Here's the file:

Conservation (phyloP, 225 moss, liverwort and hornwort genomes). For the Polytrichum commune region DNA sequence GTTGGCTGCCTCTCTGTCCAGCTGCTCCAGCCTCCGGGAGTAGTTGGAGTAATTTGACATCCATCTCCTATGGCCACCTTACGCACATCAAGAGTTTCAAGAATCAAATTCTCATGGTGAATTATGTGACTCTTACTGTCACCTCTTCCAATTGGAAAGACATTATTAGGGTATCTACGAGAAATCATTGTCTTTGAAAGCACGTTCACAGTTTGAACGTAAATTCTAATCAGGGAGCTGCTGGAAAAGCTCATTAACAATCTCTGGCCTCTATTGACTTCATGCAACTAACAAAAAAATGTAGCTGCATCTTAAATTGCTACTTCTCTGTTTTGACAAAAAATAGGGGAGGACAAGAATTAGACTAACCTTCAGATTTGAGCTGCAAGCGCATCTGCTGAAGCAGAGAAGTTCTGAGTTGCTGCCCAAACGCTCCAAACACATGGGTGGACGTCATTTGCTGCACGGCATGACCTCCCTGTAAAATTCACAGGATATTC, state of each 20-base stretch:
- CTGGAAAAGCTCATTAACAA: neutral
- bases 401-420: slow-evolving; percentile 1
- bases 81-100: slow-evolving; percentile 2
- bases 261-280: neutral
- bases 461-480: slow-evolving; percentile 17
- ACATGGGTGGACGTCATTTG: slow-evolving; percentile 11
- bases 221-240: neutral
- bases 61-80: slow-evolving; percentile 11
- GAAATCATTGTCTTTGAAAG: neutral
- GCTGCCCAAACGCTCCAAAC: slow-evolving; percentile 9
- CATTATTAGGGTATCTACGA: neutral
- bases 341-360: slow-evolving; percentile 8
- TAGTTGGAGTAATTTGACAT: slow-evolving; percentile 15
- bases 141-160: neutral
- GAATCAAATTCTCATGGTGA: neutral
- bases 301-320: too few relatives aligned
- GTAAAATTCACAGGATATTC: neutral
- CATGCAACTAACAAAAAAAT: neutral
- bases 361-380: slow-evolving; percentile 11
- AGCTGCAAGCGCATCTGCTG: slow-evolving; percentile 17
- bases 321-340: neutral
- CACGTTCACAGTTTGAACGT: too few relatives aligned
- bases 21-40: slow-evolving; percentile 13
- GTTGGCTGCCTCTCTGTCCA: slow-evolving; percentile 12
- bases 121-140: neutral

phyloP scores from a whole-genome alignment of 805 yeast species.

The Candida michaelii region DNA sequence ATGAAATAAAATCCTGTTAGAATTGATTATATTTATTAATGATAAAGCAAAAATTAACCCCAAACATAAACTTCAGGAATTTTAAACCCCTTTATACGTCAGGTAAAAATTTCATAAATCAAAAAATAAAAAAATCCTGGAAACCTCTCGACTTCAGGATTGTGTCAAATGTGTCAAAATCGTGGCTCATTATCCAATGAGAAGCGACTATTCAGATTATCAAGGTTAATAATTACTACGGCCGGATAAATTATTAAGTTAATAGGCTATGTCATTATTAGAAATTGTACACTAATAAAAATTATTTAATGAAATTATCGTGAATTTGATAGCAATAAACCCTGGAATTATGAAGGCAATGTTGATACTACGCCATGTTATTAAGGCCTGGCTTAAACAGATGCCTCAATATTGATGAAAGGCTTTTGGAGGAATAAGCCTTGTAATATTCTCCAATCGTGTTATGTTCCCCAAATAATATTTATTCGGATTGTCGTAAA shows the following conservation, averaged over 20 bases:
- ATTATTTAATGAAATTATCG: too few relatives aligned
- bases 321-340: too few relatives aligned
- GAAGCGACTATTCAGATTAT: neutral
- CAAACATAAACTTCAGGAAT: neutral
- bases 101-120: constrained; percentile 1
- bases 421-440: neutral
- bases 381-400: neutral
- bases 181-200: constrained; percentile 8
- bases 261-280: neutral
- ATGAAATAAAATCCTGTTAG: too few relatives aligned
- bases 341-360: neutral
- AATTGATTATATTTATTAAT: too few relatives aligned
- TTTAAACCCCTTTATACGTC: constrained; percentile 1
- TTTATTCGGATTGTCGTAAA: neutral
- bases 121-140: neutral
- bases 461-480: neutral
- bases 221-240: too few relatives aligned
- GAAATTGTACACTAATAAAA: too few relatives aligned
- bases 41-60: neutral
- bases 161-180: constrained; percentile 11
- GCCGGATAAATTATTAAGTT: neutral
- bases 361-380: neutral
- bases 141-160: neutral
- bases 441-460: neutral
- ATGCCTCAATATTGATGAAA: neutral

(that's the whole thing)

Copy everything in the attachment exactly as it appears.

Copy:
Conservation (phyloP, 225 moss, liverwort and hornwort genomes). For the Polytrichum commune region DNA sequence GTTGGCTGCCTCTCTGTCCAGCTGCTCCAGCCTCCGGGAGTAGTTGGAGTAATTTGACATCCATCTCCTATGGCCACCTTACGCACATCAAGAGTTTCAAGAATCAAATTCTCATGGTGAATTATGTGACTCTTACTGTCACCTCTTCCAATTGGAAAGACATTATTAGGGTATCTACGAGAAATCATTGTCTTTGAAAGCACGTTCACAGTTTGAACGTAAATTCTAATCAGGGAGCTGCTGGAAAAGCTCATTAACAATCTCTGGCCTCTATTGACTTCATGCAACTAACAAAAAAATGTAGCTGCATCTTAAATTGCTACTTCTCTGTTTTGACAAAAAATAGGGGAGGACAAGAATTAGACTAACCTTCAGATTTGAGCTGCAAGCGCATCTGCTGAAGCAGAGAAGTTCTGAGTTGCTGCCCAAACGCTCCAAACACATGGGTGGACGTCATTTGCTGCACGGCATGACCTCCCTGTAAAATTCACAGGATATTC, state of each 20-base stretch:
- CTGGAAAAGCTCATTAACAA: neutral
- bases 401-420: slow-evolving; percentile 1
- bases 81-100: slow-evolving; percentile 2
- bases 261-280: neutral
- bases 461-480: slow-evolving; percentile 17
- ACATGGGTGGACGTCATTTG: slow-evolving; percentile 11
- bases 221-240: neutral
- bases 61-80: slow-evolving; percentile 11
- GAAATCATTGTCTTTGAAAG: neutral
- GCTGCCCAAACGCTCCAAAC: slow-evolving; percentile 9
- CATTATTAGGGTATCTACGA: neutral
- bases 341-360: slow-evolving; percentile 8
- TAGTTGGAGTAATTTGACAT: slow-evolving; percentile 15
- bases 141-160: neutral
- GAATCAAATTCTCATGGTGA: neutral
- bases 301-320: too few relatives aligned
- GTAAAATTCACAGGATATTC: neutral
- CATGCAACTAACAAAAAAAT: neutral
- bases 361-380: slow-evolving; percentile 11
- AGCTGCAAGCGCATCTGCTG: slow-evolving; percentile 17
- bases 321-340: neutral
- CACGTTCACAGTTTGAACGT: too few relatives aligned
- bases 21-40: slow-evolving; percentile 13
- GTTGGCTGCCTCTCTGTCCA: slow-evolving; percentile 12
- bases 121-140: neutral

phyloP scores from a whole-genome alignment of 805 yeast species.

The Candida michaelii region DNA sequence ATGAAATAAAATCCTGTTAGAATTGATTATATTTATTAATGATAAAGCAAAAATTAACCCCAAACATAAACTTCAGGAATTTTAAACCCCTTTATACGTCAGGTAAAAATTTCATAAATCAAAAAATAAAAAAATCCTGGAAACCTCTCGACTTCAGGATTGTGTCAAATGTGTCAAAATCGTGGCTCATTATCCAATGAGAAGCGACTATTCAGATTATCAAGGTTAATAATTACTACGGCCGGATAAATTATTAAGTTAATAGGCTATGTCATTATTAGAAATTGTACACTAATAAAAATTATTTAATGAAATTATCGTGAATTTGATAGCAATAAACCCTGGAATTATGAAGGCAATGTTGATACTACGCCATGTTATTAAGGCCTGGCTTAAACAGATGCCTCAATATTGATGAAAGGCTTTTGGAGGAATAAGCCTTGTAATATTCTCCAATCGTGTTATGTTCCCCAAATAATATTTATTCGGATTGTCGTAAA shows the following conservation, averaged over 20 bases:
- ATTATTTAATGAAATTATCG: too few relatives aligned
- bases 321-340: too few relatives aligned
- GAAGCGACTATTCAGATTAT: neutral
- CAAACATAAACTTCAGGAAT: neutral
- bases 101-120: constrained; percentile 1
- bases 421-440: neutral
- bases 381-400: neutral
- bases 181-200: constrained; percentile 8
- bases 261-280: neutral
- ATGAAATAAAATCCTGTTAG: too few relatives aligned
- bases 341-360: neutral
- AATTGATTATATTTATTAAT: too few relatives aligned
- TTTAAACCCCTTTATACGTC: constrained; percentile 1
- TTTATTCGGATTGTCGTAAA: neutral
- bases 121-140: neutral
- bases 461-480: neutral
- bases 221-240: too few relatives aligned
- GAAATTGTACACTAATAAAA: too few relatives aligned
- bases 41-60: neutral
- bases 161-180: constrained; percentile 11
- GCCGGATAAATTATTAAGTT: neutral
- bases 361-380: neutral
- bases 141-160: neutral
- bases 441-460: neutral
- ATGCCTCAATATTGATGAAA: neutral